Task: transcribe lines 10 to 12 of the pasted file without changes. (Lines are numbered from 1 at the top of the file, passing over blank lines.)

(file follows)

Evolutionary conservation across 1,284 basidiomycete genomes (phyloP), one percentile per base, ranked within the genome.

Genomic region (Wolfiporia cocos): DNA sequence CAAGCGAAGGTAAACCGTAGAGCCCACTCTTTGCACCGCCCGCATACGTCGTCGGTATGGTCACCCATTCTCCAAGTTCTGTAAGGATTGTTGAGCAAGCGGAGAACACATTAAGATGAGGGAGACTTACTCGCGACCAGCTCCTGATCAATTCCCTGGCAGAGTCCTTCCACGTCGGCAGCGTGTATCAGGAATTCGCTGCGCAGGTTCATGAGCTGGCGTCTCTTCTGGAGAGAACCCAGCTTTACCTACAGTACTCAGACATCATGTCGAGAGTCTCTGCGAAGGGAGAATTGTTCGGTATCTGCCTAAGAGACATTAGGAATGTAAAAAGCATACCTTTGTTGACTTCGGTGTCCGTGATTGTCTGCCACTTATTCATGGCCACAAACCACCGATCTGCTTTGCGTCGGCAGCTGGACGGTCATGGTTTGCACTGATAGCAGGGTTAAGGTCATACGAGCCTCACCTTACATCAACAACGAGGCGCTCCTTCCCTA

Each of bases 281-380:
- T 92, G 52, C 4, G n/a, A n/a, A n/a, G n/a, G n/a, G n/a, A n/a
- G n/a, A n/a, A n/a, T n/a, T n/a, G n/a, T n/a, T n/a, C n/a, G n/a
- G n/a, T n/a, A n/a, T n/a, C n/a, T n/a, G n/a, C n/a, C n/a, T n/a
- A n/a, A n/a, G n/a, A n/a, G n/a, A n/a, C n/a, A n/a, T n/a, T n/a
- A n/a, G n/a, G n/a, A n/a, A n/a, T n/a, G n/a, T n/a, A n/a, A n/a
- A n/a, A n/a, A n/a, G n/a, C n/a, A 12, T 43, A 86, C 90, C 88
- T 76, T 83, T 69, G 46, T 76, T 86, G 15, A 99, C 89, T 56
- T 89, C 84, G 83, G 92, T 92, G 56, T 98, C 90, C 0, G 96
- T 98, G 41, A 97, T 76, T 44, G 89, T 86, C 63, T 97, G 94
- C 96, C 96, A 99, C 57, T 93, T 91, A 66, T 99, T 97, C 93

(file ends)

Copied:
- T 76, T 83, T 69, G 46, T 76, T 86, G 15, A 99, C 89, T 56
- T 89, C 84, G 83, G 92, T 92, G 56, T 98, C 90, C 0, G 96
- T 98, G 41, A 97, T 76, T 44, G 89, T 86, C 63, T 97, G 94